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We’re all guilty of using those meaningless, jargon-infused phrases at work, or at least we find ourselves on the receiving end of them now and again.

As we’re currently in that lull between Christmas and New Year, and probably thinking (and possibly stressing) about getting back into ‘work’ mode, we thought we’d give you a light-hearted insight into some ‘blue sky thinking’ baloney.

Most annoying buzzwords

Employer review site, Glassdoor, has been producing a list of the most annoying office phrases for the last couple of years. While the leaders seem to change, the 12-point list is usually made up of the same overused sentences.

Touch base, no brainer and game changer frequently rank top, followed by middle-weights including ‘we’re on a journey’, ‘if you don’t like it, get off the bus’ and ‘pick it up and run with it’. Some more obscure ones include ‘punch a puppy’, meaning to do something unfavourable for the long-term good, and ‘run it up the flagpole’ which is to figuratively wave around an idea to see what reaction it gets.

Blue sky thinking has, thankfully, seemed to go into hiding, while ‘lipstick on a pig’ has made an appearance the last two years – when you apparently try to improve something bad with minimal and not very effective changes.

Unavoidable ‘new’ phrases

Amongst the top 10 words of 2019 was Femtech. This refers to digital technology related to women’s health and wellbeing, which is a sector set to achieve its first billion-dollar year in 2019. However, the lack of the phrase ‘mentech’ has sparked debate over whether the word takes us a few steps back in terms of sexist divides in business.

Nanoinfluencer also made the list, and while you might not hear it in the typical office environment, you certainly will if you work in PR or talent agencies, as these ‘normal’ people who profit from sharing their private lives, or more specifically, their ‘fave’ products, may soon need management.

Sticking with the digital age theme, there are also some tech-specific phrases you won’t be able to avoid in 2020, even if you don’t work in that space. Any business that does business online will need to be aware of the mobile first concept, where software is designed for mobile users initially, followed by desktop. And if you haven’t already, you should take not of Artificial Intelligence (AI), especially if it’s likely to impact how you work or your job itself.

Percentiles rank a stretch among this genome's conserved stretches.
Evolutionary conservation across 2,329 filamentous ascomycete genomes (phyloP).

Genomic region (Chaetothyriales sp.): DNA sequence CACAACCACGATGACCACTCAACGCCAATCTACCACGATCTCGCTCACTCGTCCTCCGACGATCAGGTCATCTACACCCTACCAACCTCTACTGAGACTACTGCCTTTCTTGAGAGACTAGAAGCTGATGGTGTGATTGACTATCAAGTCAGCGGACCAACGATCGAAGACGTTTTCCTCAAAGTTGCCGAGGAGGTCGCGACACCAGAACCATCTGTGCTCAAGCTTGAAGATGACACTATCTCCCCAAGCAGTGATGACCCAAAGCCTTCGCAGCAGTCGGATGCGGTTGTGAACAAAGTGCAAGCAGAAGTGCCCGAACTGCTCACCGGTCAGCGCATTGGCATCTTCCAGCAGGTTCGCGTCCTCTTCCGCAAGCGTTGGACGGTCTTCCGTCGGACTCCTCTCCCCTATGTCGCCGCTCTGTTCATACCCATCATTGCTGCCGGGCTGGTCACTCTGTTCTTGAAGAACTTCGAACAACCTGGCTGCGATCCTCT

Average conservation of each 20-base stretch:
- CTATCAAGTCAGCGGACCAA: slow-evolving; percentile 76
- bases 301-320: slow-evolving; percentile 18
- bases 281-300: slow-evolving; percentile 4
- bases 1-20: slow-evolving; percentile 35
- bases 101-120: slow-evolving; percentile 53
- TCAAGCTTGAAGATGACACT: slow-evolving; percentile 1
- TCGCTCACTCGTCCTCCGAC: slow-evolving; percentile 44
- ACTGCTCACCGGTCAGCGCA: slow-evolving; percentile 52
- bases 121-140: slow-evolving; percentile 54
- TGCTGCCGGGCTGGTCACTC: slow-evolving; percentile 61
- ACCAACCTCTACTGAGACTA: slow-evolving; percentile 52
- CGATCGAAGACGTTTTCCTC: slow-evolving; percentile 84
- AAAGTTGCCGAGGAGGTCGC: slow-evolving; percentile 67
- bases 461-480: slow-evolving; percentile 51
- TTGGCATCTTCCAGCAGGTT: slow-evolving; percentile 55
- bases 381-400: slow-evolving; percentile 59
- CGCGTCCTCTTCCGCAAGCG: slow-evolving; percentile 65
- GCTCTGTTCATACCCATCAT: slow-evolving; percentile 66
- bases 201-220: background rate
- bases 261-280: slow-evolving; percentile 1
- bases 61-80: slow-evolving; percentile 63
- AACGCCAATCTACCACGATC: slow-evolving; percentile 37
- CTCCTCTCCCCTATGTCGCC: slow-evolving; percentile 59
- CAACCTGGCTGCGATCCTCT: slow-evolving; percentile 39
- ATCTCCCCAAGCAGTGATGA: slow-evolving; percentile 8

Now might also be the time to get to grips with the slang being used by Millennials as they enter the workplace in droves – because ‘lit’ is not about shedding light on a dark place, or more recently slang for being drunk. It’s now used to describe something that’s considered cool and exciting.


With Britain’s exit, (i.e. portmanteau ‘Brexit’ – Collins Dictionary’s word of the year in 2016), from the European Union taking a lot longer than we thought, even made-up political phrases are making their way into the office.

Even if you’re Bob – Bored of Brexit – you’ll find this Lexicon of Brexit article by The Independent very amusing. With the seemingly never-ending uncertainty that Brexit has created, there are few businesses that are suffering from some kind of Brexiety or Brexchosis!

What buzzwords and phrases will you be coining or introducing to the workplace in 2020?

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